Okay, so that last one sounds a little mean, but it’s all in self-deprecating fun. The movie actually lovingly plays up to the fantasy of every comic book geek in the world… the chance to defeat a great evil and save the world. In that aspect, the movie leans more towards August Derleth’s interpretation of the Cthulhu mythos than it does to H. P. Lovecraft’s original vision, at least according to the various works cited on the Cthulhu Wiki. “Common themes in Lovecraft's fiction are the insignificance of humanity in the universe and the search for knowledge ending in disaster. Humans are often subject to powerful beings and other cosmic forces, but these forces are not so much malevolent as they are indifferent toward humanity. Lovecraft called this viewpoint Cosmicism, a doctrine which holds that humankind's religious beliefs are a mere conceit and that ultimately humanity is alone and defenseless in an uncaring universe.” In contrast, “Derleth had his own take on the mythos and tried to make it conform to his own Catholic values and dualism. Instead of a universe of meaninglessness and chaos, Derleth's mythos is a struggle of good versus evil… Derleth further distorted Lovecraft's vision by concocting a parallel to the Christian narrative of Satan warring against Heaven, pairing the devils of Lovecraft's mythos (the Old Ones) against a race of benevolent Elder Gods with humanity's fate hanging in the balance.”

    Well, whether Mr. Derleth distorted or (gasp) improved on Lovecraft’s Yog-Sothothism is an argument I’ll leave to the frothing fanboys, but the comparing and contrasting of the two approaches is telling in some respects. You see, a lot of the horror in Lovecraft hinges on the sheer alien nature of the old ones and the inability of the human mind to comprehend them. What you don’t understand will drive you mad. But things don’t quite work that way when you overlay Christianity on top of it all. And it’s not because religion offers answers to everything. You see, while the Catechism makes it explicitly clear that God “calls man to seek him, to know him”, this week’s first reading reminds us that our knowledge of God has its limits. “For my thoughts are not your thoughts, nor are your ways my ways, says the LORD. As high as the heavens are above the earth, so high are my ways above your ways and my thoughts above your thoughts.” In a certain sense, excepting what small portion of Himself He’s reveals through Christ and The Holy Spirit, the eternally omnipotent, omnipresent, omnibenevolent, omniscient, Christian God who exists both inside and outside of time and space is just as ungraspable and alien to the human mind as any fictional elder god poor old Lovecraft’s fevered little brain could ever cook up.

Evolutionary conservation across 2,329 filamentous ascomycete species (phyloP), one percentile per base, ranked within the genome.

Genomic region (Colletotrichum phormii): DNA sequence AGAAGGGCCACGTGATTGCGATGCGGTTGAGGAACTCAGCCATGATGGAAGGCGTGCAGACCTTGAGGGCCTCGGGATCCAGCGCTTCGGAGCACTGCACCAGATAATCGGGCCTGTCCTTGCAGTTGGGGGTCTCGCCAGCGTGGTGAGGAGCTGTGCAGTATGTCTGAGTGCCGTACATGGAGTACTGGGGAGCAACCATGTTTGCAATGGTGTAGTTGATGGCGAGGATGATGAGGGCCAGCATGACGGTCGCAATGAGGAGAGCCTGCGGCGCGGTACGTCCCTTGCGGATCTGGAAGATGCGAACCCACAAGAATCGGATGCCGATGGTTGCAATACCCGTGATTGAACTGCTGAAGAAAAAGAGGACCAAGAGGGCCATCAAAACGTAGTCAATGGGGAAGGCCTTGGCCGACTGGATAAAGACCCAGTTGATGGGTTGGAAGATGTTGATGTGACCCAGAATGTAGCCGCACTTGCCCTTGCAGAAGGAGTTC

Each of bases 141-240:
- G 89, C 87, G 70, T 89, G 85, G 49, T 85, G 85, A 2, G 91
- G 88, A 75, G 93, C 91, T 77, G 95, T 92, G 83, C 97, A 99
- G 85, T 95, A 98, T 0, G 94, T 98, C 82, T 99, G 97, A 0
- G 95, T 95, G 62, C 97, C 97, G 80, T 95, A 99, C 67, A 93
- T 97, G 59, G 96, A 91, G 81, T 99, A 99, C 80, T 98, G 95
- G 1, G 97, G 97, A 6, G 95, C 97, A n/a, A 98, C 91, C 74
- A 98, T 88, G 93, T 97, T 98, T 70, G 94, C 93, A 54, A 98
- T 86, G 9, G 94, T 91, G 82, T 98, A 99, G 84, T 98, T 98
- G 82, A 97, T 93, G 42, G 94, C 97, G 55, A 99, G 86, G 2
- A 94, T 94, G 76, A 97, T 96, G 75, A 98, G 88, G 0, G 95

The difference is that while Cthulhu and his pals, consistent with Lovecraft’s real life atheistic worldview, couldn’t give a rat’s ass about humanity and see us only in utilitarian terms, the vast unimaginable creative force behind the universe that is God knows each and every one of us individually. And while that’s scary in its own right, especially if you’re up to something He doesn’t like, it’s also comforting because, as this week’s responsorial Psalm points out, “The LORD is gracious and merciful, slow to anger and of great kindness. The LORD is good to all and compassionate toward all his works. The Lord is near to all who call upon him.” So go ahead and keep searching for God, keep trying to grasp what little of himself He has revealed to us, even if there’s no way in this life you’ll comprehend but a fraction of it all. Trust me, the amount of peace and love you’ll find in that little bit is more than enough to bring about a continuous tentacle-free transformation in your life. Really, given the benefits, the only madness in searching for God is not searching at all.